Commander, Submarine Group Two


Members of SUBASE Cycling Club to Ride with Tour de France Finisher during Charity Ride

EAST LYME, Conn. – Members of the SUBASE Cycling Club will be sharing the pavement one pedal at a time with the 9th place finisher in the 2011 Tour de France during a charity ride to benefit the Connecticut Chapter of the American Heart Association, Oct. 15.

Tom Danielson, an East Lyme native who attended East Lyme High School has been cycling for more than 17 years, seven of those years professionally, will participate in the charity ride. There are two different rides scheduled, a 25-mile loop and a 50-mile loop beginning and ending at the high school.

 “I think this event is important to the community; it really showcases the area in southeastern Connecticut,” said Danielson. “It was really the area where I grew up that provided me everything that I needed to excel in my early years on the bike and cycling.”

Danielson said he likes to participate in events in his home town to showcase where he came from and how he was able to obtain the highest level in racing in France. “It all started for me here in East Lyme.”

While growing up in East Lyme he learned a lot about submarines from his father who retired from Electric Boat. “It was definitely something that I was interested in pursuing, but when I started to get into cycling, I really started to dream a little bit more about riding my bike for a living. “

Similar to Danielson, the SUBASE Cycling Club’s mission is to help showcase the benefits of bicycling. The charity ride is just one of many events that members of the SUBASE Bicycling club have participated in since it first formed less than a year ago in January 2011.

The club’s co-founders Lt. Cmdr. Robert Sawyer and Lt. Andrew Thorne launched their MWR-approved club as a way to organize SUBASE and local military and Navy civilian bicycle enthusiasts, but also find ways to give back to the community.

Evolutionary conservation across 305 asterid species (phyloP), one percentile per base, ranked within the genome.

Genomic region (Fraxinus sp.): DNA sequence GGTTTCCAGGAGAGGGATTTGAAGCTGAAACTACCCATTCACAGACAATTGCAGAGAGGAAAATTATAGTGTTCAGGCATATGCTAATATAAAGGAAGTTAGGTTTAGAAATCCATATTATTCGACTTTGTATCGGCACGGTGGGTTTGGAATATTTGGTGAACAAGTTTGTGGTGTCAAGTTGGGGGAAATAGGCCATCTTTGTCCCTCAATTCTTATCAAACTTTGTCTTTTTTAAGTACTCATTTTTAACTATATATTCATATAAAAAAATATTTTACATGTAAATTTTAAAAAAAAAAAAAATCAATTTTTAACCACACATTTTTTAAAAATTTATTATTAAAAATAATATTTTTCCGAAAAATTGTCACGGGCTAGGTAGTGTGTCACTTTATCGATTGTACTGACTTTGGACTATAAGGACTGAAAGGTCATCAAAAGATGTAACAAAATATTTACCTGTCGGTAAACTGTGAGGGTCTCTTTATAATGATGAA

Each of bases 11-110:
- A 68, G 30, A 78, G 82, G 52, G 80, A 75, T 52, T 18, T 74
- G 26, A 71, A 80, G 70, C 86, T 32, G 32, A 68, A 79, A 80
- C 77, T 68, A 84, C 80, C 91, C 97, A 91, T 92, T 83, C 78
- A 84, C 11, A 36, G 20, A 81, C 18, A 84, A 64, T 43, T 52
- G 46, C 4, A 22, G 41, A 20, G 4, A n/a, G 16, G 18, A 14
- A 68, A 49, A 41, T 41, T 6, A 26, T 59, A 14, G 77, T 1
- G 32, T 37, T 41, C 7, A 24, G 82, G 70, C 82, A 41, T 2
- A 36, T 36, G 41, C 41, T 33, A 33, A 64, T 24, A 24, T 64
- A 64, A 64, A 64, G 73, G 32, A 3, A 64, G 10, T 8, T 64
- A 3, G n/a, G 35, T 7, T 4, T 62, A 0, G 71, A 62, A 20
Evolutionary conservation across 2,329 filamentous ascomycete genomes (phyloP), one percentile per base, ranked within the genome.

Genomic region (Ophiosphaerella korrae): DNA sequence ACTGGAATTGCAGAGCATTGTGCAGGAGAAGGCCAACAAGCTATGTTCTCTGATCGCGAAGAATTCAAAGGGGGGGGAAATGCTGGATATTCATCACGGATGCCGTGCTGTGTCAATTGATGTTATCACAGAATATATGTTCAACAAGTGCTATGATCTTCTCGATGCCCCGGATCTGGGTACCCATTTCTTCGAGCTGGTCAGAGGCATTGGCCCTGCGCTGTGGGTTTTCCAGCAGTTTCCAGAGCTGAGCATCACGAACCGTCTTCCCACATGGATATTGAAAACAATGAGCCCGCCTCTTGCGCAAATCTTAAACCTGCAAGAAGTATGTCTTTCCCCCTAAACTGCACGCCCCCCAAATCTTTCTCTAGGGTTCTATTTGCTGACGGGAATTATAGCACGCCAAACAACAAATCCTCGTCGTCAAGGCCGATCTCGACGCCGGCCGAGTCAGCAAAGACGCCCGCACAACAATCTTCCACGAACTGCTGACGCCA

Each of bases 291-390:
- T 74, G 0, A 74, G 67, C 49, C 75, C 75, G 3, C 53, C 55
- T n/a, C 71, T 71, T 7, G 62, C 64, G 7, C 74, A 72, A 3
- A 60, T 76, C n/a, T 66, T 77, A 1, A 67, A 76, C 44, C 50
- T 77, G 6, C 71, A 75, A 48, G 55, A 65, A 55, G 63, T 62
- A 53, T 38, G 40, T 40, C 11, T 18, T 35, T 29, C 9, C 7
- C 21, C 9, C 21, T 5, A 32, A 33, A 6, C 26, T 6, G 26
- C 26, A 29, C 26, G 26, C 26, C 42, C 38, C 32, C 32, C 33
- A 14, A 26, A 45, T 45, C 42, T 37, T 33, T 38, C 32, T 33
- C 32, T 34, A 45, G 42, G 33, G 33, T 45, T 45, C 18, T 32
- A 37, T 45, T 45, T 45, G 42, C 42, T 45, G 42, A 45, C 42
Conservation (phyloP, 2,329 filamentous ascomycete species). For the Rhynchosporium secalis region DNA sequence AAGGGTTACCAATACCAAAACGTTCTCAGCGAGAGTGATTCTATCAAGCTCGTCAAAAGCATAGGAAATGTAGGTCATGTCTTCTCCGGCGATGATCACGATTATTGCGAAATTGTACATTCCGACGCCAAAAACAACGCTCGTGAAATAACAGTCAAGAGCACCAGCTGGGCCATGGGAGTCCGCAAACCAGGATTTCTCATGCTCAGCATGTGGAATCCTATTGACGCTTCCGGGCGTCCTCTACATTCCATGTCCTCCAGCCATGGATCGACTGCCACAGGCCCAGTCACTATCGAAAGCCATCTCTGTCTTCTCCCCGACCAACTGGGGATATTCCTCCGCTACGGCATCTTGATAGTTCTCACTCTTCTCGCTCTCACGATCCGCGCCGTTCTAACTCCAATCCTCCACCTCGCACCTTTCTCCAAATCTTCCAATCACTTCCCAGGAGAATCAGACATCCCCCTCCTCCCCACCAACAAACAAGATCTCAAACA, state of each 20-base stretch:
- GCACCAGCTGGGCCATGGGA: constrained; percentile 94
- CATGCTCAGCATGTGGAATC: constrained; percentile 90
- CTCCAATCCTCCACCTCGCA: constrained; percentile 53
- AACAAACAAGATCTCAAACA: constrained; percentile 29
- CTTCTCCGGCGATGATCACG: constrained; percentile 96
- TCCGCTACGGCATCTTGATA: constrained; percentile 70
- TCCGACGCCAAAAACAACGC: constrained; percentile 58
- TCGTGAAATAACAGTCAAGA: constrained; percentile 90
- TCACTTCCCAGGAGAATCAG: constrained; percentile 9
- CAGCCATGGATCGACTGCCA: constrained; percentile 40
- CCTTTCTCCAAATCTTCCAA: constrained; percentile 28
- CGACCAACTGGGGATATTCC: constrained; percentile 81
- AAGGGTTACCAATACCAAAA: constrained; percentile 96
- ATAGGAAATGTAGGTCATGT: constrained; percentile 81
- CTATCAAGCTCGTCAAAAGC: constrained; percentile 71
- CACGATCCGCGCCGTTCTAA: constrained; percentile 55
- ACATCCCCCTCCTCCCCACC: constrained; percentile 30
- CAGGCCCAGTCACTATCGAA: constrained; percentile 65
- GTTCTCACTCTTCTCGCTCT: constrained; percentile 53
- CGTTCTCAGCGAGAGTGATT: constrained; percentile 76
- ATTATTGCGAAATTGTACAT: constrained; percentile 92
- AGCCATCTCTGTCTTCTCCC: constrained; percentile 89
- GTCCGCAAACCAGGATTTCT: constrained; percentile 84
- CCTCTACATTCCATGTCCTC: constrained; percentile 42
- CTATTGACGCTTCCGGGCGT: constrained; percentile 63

“The current membership size hovers near 70 and our members range from competitive cyclists to those who are just pondering purchasing a bicycle,” said Thorne. “With MWR recognition we could attract more people from outside of our commands to participate.”

Collectively, the group has participated in more than 80 events amassing more than 2,500 miles. Thorne, an avid bike enthusiast, became enthralled with biking more than two years ago and in so doing has lost nearly 20 pounds.

“I started in September 2009 when the boat I served aboard pulled into Electric Boat and decided I would ride by bicycle back and forth to work. Now I have ridden 9,500 miles, of which 4,000 of those miles have been accomplished this year,” said Thorne.

Thorne and Sawyer both added that since the club’s inception they have been involved in a variety of cycling activities ranging from 5 miles to more than 100 miles, involving members who expressed interest in the prearranged group fitness rides, charity rides, triathlons, road racing, and other related events.  

“The Club includes people whose sole focus is triathlons, those who are involved in bicycle racing, and those who are in it for basic fitness,” said Sawyer.

Sawyer added that all riding events are arranged through the club’s Facebook group page and any member of the group can schedule a ride.  The club membership is free and open to active-duty military, dependents age 14 and up, retired military, and DoD employees.

One of the other SUBASE Cycling Club members, Lt. Robert Buckles shared how he first became a member of the club and how his involvement has transformed his commute and inspired him in other ways. 

“Through my involvement in the SUBASE cycling club this summer, I started riding back and forth from work to home to save money on gas,” said Buckles. “During these 45-minute commutes both ways, my fundraising idea to help the ‘Semper Fi Fund’ took form.”   

Earlier this summer, Buckles starting seeking pledges from friends and family interested in supporting his charity of interest, the Semper Fi Fund, which supports wounded warriors and their families. Buckles will continue to collect pledges through November in hopes of raising $5,000 for this charity.

Danielson said two other reasons for his involvement were to help out the American Hearth Association because heart disease affects a lot of people and to bring awareness of the benefits of cycling.

“A friend of our family lost his wife to heart disease,” said Danielson. “We thought it would be a good charity event to be involved in, but also to show how cycling leads to a healthy lifestyle and combats heart disease.”